• The battuto is startlingly good on most fish, even canned—try it on other seafood like salmon.
  • After straining court-bouillon, simmer 1/2 cup slivered fennel bulb and 1 small carrot, finely sliced, until tender. Serve this with the fish.


About the Author
Nancy Allen

Nancy Allen

Chef-educator Nancy Krcek Allen has traveled extensively, and has worked in kitchens and classrooms for more than 30 years. She graduated from California Culinary Academy in San Francisco. While living in New York City, Allen worked full-time teaching recreational and professional cooking for the Institute of Culinary Education (ICE) and the Natural Gourmet Institute in Manhattan, and in Viareggio, Italy, for Toscana Saporita.

During her time at ICE and the Natural Gourmet, Allen wrote curriculum for the professional and recreational programs. While living in New York, Allen was a member of the New York Association of Culinary Teachers, Women Chefs and Restaurateurs, and the International Association of Culinary Professionals, where she attained a Certified Culinary Professional rating.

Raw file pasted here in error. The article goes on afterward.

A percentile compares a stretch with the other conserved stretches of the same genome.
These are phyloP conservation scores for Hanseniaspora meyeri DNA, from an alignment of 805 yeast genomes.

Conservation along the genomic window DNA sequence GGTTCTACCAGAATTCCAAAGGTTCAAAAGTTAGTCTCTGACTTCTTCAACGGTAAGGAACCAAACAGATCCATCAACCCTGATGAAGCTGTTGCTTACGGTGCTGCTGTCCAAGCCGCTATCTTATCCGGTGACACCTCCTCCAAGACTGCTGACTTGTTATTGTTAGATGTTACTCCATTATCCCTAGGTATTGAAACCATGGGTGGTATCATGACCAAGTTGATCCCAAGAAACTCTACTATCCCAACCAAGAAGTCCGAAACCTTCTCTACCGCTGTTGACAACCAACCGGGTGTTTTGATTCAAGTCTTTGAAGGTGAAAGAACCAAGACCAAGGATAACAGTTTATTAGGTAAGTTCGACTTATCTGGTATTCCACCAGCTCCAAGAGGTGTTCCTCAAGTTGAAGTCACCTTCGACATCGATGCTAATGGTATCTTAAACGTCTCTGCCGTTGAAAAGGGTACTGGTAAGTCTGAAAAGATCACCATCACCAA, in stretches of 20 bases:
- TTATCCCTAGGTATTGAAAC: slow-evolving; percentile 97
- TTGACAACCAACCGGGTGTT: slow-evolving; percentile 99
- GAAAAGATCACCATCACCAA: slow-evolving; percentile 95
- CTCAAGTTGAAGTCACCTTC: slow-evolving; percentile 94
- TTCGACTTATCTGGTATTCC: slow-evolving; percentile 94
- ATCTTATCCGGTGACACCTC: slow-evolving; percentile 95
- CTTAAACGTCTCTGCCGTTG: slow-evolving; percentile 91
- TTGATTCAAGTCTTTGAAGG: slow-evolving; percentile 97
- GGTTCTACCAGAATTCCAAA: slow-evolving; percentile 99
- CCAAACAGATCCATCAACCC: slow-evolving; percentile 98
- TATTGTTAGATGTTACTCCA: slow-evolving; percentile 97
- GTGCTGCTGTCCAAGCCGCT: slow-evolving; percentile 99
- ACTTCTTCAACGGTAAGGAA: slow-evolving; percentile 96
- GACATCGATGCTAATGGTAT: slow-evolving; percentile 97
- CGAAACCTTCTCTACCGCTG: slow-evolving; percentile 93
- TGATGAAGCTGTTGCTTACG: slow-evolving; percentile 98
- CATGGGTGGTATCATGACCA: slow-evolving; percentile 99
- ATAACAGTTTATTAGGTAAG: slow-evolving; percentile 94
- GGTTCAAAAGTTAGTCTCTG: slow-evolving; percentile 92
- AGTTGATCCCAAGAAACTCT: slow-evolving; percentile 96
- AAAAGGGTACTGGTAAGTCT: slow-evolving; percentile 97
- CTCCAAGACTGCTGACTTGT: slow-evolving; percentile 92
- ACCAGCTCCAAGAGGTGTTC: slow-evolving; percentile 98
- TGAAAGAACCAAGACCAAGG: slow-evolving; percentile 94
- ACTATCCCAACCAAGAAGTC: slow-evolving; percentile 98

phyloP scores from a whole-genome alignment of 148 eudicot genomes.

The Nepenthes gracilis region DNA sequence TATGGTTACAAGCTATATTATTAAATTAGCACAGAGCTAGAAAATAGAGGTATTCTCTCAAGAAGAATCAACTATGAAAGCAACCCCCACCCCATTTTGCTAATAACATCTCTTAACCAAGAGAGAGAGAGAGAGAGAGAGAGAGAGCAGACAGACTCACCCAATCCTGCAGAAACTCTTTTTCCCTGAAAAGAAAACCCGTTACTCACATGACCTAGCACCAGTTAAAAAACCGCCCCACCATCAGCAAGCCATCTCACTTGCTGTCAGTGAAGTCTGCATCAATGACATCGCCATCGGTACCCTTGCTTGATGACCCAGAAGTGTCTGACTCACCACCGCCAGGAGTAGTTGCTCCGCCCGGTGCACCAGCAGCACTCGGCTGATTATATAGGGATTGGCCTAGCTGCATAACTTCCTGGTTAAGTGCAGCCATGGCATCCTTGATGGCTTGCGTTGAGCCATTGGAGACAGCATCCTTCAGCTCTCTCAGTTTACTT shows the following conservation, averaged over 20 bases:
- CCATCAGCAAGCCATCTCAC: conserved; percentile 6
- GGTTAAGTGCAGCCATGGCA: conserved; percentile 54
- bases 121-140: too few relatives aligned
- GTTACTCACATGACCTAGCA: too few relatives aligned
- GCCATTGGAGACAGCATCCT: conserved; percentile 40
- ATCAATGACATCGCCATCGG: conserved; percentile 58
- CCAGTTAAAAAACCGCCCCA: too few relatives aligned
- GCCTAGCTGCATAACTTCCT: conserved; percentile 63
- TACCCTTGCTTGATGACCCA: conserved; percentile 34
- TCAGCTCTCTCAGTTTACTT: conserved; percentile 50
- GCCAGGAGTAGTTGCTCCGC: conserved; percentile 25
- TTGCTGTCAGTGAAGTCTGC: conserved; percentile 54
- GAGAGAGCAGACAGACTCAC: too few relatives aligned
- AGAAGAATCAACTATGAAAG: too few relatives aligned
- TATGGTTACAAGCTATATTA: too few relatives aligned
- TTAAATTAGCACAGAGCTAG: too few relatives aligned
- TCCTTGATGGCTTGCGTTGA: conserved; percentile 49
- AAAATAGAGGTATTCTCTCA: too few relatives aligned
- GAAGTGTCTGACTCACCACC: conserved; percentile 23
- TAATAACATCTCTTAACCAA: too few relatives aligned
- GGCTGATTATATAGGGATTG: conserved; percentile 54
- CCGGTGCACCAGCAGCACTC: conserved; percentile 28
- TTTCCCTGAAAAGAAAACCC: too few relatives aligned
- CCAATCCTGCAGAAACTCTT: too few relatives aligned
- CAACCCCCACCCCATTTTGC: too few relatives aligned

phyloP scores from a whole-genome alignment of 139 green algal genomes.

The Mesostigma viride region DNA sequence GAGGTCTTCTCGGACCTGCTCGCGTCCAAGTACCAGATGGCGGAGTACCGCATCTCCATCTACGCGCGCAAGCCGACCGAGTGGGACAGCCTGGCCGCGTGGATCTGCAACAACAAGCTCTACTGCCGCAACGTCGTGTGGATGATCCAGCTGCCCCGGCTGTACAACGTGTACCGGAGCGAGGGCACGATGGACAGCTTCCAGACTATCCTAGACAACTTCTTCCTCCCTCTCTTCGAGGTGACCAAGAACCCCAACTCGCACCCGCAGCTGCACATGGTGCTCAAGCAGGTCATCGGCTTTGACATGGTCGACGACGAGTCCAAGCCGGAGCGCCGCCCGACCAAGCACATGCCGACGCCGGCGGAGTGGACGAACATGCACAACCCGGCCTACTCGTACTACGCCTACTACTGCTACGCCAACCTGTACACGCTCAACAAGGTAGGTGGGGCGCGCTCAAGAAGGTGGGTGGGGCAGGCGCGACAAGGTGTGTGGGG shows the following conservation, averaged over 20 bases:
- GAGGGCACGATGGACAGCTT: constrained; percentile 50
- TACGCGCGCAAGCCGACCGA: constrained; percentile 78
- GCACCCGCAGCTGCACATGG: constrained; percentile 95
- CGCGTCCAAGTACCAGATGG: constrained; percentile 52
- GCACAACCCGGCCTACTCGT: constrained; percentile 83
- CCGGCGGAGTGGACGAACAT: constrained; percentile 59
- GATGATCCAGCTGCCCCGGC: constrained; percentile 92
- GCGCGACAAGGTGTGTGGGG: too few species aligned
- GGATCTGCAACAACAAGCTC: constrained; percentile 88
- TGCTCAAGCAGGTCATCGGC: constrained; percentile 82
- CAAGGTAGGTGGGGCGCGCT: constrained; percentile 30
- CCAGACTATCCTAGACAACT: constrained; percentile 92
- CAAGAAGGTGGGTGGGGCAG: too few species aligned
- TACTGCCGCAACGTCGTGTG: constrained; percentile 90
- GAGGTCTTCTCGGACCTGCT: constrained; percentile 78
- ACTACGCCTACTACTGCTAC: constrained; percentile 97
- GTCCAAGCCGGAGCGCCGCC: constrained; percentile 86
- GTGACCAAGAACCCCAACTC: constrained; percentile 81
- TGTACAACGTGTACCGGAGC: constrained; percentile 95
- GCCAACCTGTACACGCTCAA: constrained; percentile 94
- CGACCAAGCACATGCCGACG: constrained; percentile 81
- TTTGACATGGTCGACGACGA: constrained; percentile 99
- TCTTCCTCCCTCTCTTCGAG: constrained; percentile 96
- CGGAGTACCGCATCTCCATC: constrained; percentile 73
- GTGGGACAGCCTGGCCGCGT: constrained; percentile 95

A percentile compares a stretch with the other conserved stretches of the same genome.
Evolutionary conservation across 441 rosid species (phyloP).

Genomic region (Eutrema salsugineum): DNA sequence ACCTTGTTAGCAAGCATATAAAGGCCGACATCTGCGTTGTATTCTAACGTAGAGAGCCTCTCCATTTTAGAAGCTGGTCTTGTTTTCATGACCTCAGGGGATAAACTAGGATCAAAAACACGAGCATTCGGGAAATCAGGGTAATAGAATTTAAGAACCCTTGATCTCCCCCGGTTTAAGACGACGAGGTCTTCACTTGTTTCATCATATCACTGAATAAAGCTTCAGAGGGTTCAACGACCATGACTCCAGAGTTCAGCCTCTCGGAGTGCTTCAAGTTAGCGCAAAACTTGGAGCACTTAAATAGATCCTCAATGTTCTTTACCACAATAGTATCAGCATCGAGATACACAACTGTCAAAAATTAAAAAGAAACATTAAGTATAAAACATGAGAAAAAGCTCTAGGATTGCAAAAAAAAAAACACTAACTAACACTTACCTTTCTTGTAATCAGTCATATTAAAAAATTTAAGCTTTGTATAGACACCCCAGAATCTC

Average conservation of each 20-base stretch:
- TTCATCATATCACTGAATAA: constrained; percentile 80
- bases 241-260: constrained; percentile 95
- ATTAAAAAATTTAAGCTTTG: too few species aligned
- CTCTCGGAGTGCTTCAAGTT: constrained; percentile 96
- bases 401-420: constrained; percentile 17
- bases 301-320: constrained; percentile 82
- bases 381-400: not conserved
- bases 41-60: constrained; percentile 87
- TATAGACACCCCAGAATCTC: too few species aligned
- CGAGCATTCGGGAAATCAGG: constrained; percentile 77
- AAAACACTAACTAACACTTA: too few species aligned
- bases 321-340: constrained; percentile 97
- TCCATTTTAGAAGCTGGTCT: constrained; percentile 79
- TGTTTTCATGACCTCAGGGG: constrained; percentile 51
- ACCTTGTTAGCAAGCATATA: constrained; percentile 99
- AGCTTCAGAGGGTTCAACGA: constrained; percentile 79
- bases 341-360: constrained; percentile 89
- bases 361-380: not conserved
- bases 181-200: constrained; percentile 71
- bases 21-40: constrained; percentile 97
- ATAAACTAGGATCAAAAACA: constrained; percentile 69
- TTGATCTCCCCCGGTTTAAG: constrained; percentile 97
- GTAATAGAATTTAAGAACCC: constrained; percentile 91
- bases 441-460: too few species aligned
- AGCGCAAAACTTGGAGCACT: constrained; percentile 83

International cuisines are Allen’s passion and she has traveled around the world to learn about food and cooking.  Allen owned a restaurant and cooking school, catering business, and has worked as a freelance writer for various publications. In Michigan Allen has taught for a decade at Chateau Chantal Winery Cooking School on Old Mission Peninsula and Michigan and Northwestern Michigan College, both in Traverse City, Michigan. She is the author of the culinary textbook Discovering Global Cuisines: Traditional Flavors and Techniques.

Allen currently works as a cook at an organic farm, and as a cooking teacher and freelance writer. She is working on a cookbook featuring seasonal farm food. Allen lives in Leelanau County in northern Michigan along the glacial moraines of Lake Michigan.